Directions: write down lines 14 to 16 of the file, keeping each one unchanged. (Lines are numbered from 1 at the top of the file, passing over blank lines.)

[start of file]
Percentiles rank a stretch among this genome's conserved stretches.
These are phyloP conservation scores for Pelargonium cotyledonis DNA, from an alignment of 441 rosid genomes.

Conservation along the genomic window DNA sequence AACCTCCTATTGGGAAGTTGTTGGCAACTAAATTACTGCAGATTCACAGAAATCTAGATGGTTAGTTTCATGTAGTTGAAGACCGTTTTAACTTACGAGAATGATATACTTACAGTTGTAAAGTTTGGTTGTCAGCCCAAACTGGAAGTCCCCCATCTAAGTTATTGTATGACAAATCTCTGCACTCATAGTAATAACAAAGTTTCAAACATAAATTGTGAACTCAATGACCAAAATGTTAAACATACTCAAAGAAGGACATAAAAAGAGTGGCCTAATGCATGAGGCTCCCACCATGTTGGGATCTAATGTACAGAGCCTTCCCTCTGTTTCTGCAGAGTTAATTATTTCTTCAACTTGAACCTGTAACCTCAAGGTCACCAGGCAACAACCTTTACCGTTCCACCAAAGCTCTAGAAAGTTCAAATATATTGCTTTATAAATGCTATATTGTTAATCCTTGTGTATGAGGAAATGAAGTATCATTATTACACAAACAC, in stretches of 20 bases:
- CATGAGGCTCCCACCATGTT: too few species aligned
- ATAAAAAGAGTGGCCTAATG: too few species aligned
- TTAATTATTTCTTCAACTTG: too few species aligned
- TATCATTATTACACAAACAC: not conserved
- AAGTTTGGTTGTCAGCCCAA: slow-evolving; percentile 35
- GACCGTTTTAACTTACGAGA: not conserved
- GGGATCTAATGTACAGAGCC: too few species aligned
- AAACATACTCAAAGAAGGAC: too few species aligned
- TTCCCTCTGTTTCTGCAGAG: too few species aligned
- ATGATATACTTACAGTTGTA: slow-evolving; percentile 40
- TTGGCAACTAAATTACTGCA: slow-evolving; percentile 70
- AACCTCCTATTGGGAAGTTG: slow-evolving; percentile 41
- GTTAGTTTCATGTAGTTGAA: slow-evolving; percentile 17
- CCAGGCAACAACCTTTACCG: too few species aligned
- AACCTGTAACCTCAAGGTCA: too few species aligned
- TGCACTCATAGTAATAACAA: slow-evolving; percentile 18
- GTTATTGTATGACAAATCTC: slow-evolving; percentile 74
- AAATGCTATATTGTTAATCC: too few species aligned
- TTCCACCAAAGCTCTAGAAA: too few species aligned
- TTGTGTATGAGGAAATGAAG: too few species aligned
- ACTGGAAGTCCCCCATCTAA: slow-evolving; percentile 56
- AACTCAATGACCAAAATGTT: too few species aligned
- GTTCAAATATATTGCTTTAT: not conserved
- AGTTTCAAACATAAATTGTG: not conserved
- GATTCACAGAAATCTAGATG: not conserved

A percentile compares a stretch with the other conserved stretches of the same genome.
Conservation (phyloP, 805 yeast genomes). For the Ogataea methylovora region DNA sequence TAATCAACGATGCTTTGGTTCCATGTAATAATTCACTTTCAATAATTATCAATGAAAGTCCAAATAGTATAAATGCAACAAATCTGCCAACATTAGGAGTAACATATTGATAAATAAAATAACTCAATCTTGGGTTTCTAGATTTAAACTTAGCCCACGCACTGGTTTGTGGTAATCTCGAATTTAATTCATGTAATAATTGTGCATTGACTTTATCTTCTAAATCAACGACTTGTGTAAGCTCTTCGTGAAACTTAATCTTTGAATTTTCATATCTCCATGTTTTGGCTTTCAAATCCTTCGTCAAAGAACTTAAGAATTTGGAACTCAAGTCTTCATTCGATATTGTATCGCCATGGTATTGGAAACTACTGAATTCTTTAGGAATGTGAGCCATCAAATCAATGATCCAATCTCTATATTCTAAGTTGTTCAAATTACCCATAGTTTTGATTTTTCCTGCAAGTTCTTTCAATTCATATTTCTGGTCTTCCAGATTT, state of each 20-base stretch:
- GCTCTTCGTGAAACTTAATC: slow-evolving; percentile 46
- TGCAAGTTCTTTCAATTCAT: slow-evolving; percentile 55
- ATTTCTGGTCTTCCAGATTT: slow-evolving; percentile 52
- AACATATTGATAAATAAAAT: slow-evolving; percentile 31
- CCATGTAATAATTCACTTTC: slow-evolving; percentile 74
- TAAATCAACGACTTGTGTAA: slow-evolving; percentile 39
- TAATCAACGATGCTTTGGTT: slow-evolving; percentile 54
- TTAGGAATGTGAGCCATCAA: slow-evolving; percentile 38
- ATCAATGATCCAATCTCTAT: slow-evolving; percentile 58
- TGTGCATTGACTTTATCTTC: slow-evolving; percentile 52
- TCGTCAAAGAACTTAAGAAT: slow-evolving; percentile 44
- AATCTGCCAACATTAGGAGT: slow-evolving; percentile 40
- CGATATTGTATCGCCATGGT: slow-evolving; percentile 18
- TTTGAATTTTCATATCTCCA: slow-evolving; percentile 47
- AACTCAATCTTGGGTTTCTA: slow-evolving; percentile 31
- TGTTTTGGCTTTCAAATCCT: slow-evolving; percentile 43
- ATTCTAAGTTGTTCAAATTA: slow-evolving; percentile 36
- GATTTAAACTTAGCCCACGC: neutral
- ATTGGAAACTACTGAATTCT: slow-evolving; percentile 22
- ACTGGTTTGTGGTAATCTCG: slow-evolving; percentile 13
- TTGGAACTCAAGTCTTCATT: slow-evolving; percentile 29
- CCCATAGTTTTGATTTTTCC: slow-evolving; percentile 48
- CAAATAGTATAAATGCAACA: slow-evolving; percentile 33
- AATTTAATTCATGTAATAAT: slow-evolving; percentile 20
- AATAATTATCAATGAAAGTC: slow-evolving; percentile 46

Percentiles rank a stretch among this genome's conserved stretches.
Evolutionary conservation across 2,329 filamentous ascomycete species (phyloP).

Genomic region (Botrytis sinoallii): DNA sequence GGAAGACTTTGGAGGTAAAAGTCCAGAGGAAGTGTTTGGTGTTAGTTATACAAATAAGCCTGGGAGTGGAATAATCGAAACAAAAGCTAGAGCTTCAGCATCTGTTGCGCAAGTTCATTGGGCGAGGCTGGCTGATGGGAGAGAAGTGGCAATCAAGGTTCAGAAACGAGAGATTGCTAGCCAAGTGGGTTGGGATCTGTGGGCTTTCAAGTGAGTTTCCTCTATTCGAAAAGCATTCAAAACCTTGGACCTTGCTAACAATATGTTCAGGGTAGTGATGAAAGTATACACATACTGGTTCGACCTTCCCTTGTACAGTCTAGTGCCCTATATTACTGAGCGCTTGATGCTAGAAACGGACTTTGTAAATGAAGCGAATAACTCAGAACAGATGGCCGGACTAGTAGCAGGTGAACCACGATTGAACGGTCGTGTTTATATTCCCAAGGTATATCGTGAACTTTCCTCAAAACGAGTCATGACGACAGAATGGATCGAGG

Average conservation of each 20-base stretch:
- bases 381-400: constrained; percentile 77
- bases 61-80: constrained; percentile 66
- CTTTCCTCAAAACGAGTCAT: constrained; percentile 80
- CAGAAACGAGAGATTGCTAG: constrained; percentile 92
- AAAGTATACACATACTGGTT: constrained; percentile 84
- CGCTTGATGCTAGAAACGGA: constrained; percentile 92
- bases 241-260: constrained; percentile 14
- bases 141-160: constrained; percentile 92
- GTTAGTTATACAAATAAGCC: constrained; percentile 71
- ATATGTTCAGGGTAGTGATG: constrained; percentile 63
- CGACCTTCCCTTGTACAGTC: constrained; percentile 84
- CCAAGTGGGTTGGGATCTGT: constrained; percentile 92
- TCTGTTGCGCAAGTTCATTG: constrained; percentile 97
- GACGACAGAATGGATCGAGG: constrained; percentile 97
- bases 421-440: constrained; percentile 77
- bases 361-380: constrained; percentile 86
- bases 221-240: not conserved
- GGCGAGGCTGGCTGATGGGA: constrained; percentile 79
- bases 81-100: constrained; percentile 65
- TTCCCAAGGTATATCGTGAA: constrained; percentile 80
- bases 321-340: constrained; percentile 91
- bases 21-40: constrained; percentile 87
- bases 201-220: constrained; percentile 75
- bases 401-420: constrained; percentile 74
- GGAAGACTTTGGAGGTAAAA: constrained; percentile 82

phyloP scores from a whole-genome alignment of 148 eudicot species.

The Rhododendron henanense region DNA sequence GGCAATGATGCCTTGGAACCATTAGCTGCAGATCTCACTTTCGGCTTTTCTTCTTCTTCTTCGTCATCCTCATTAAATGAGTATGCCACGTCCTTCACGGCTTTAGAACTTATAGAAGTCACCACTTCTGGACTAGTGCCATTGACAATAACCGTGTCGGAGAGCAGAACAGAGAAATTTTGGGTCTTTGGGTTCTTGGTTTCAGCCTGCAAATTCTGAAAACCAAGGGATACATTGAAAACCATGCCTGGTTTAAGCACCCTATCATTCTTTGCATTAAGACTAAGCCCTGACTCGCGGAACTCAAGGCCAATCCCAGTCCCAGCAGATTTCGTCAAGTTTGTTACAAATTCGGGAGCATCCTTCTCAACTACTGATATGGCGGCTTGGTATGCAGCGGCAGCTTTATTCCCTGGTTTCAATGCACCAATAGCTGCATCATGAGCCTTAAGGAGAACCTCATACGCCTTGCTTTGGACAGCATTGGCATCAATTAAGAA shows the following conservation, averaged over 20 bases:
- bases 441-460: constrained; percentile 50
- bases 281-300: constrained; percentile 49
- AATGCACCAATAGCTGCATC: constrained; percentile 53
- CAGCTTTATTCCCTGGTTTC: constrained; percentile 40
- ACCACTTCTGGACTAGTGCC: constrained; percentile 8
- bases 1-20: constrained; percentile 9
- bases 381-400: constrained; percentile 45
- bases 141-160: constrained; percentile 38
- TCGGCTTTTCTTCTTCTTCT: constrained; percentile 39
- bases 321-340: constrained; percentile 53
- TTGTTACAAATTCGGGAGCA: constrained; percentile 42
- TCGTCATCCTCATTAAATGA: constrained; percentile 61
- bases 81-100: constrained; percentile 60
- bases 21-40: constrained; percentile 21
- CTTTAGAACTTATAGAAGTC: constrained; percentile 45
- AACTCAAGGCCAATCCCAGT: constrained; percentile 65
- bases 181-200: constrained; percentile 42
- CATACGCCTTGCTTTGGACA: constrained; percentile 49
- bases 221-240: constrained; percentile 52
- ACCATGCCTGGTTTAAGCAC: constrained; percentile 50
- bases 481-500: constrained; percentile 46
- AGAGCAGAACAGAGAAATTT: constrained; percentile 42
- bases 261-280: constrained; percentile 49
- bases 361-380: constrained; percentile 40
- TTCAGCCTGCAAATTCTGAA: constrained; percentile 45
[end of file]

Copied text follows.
- TTGGCAACTAAATTACTGCA: slow-evolving; percentile 70
- AACCTCCTATTGGGAAGTTG: slow-evolving; percentile 41
- GTTAGTTTCATGTAGTTGAA: slow-evolving; percentile 17